Iraq plan may not include penalties

October 27, 2006|By LOS ANGELES TIMES

WASHINGTON -- The Bush administration acknowledged yesterday that Iraqi Prime Minister Nouri al-Maliki has not agreed to a new plan to crack down on sectarian militias but said he has agreed to work on "benchmarks" for achieving new security measures.

"Can I say that ... the prime minister and his government have come down and said, `Yes, we'll do this, we won't do that,' or `Yes, we will do this, we won't do that, and we'll do it by this time?' No," Defense Secretary Donald H. Rumsfeld said at a contentious Pentagon news conference.

He told reporters that the benchmarks may not include deadlines or penalties for failing to meet the goals. "You're looking for some sort of guillotine to come falling down if some date isn't met," he said. "That is not what this is about."

His comments, and those of other U.S. officials, came after weeks of debate within the administration, fueled by pressure from Congress, over ways to prod al-Maliki toward action on political and security reform.

For months administration officials have been urging the Iraqi leader to negotiate a "compact" among his country's warring Sunni and Shiite sects.

But al-Maliki, whose selection as prime minister was backed by Shia Muslim political factions that field two of the biggest militias, has moved slowly.

On Tuesday, the U.S. ambassador to Iraq, Zalmay Khalilzad, appeared to turn up the pressure on al-Maliki by announcing that he had agreed to a "timeline" for political reform.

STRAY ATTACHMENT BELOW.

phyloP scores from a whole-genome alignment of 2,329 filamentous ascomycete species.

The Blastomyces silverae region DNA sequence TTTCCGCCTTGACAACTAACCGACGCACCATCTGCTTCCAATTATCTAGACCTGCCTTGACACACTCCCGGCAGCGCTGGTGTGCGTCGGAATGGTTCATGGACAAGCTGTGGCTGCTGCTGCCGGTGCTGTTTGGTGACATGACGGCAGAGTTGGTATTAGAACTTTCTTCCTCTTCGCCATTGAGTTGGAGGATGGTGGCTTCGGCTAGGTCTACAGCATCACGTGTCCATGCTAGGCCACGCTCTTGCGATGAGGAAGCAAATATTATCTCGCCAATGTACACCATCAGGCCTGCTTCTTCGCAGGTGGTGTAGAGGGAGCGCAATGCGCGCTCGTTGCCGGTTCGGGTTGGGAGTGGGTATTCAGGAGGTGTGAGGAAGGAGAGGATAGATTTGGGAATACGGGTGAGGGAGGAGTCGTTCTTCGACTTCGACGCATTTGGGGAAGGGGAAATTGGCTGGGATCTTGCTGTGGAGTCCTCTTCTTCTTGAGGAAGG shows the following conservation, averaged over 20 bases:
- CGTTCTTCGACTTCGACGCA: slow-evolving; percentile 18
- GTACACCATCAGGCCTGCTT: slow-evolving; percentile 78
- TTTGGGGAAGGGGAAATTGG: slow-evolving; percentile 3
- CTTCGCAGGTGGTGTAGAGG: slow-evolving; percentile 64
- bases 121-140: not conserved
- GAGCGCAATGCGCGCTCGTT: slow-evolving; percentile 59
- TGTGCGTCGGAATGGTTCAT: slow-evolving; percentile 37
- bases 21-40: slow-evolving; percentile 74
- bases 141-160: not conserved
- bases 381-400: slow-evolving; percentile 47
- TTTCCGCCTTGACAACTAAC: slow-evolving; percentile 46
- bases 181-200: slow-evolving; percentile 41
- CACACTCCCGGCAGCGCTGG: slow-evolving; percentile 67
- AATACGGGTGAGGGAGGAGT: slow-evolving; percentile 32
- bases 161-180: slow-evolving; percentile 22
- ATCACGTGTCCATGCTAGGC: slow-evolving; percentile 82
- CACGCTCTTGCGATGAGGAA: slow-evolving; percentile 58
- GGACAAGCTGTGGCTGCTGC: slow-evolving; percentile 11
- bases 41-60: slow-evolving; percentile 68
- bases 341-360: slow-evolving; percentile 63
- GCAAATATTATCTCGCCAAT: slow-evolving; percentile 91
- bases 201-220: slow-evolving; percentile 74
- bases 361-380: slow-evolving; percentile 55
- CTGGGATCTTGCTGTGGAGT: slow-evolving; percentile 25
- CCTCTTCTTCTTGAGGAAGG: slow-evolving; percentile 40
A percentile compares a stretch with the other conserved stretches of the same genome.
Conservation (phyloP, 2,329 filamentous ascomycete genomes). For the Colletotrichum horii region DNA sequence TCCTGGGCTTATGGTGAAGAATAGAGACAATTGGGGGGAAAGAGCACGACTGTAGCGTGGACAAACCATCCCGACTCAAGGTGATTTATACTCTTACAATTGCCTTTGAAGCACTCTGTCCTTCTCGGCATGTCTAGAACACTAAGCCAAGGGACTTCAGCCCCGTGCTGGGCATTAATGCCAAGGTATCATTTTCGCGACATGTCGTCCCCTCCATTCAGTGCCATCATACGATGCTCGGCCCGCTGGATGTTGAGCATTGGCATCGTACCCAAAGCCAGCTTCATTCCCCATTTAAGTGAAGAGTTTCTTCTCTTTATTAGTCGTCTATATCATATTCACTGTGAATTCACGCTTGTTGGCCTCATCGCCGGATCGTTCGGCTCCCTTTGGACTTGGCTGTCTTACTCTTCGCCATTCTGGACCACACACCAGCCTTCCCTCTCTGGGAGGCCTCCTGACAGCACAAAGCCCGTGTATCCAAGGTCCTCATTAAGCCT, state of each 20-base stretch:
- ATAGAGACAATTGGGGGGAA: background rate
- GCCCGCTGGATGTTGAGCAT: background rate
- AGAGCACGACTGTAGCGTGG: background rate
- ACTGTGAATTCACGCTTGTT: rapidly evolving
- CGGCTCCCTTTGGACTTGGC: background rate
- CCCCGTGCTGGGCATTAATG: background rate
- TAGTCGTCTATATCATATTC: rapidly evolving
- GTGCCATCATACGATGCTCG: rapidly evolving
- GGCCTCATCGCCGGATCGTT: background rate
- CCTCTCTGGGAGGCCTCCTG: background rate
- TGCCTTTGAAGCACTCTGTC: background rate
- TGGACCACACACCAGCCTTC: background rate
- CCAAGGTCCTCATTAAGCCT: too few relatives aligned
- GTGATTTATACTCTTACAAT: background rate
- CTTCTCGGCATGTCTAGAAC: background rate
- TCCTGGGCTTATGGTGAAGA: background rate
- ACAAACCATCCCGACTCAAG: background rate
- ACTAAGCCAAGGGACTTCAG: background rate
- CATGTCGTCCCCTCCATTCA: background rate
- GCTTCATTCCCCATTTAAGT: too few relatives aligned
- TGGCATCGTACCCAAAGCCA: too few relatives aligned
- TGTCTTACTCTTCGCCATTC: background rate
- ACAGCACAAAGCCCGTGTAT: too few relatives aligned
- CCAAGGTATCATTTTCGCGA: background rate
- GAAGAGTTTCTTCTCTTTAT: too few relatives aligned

Al-Maliki responded the next day with what sounded like a rebuttal: "The Americans have the right to review their policies, but we do not believe in a timetable, and no one will impose one on us."

Yesterday, the Bush administration scrambled to explain that what looked like a disagreement wasn't.

When al-Maliki rejected a timetable, they said, he was referring to a U.S. general's statement that American forces could relinquish primary responsibility for security in Iraq within 12 to 18 months.

As for benchmarks, they noted that Iraq's government has agreed to a set of political goals, including plans to share oil revenue and amend the constitution -- although the government has not publicly committed to a deadline.

On security measures, however, officials acknowledged yesterday that those are a work in progress.

"There is not a significant degree of disagreement at all," said David Satterfield, the State Department official in charge of policy on Iraq. "No one is imposing benchmarks or imposing timelines, and the prime minister acknowledges this."

Satterfield said the United States cannot compel the Iraqis to accept goals.

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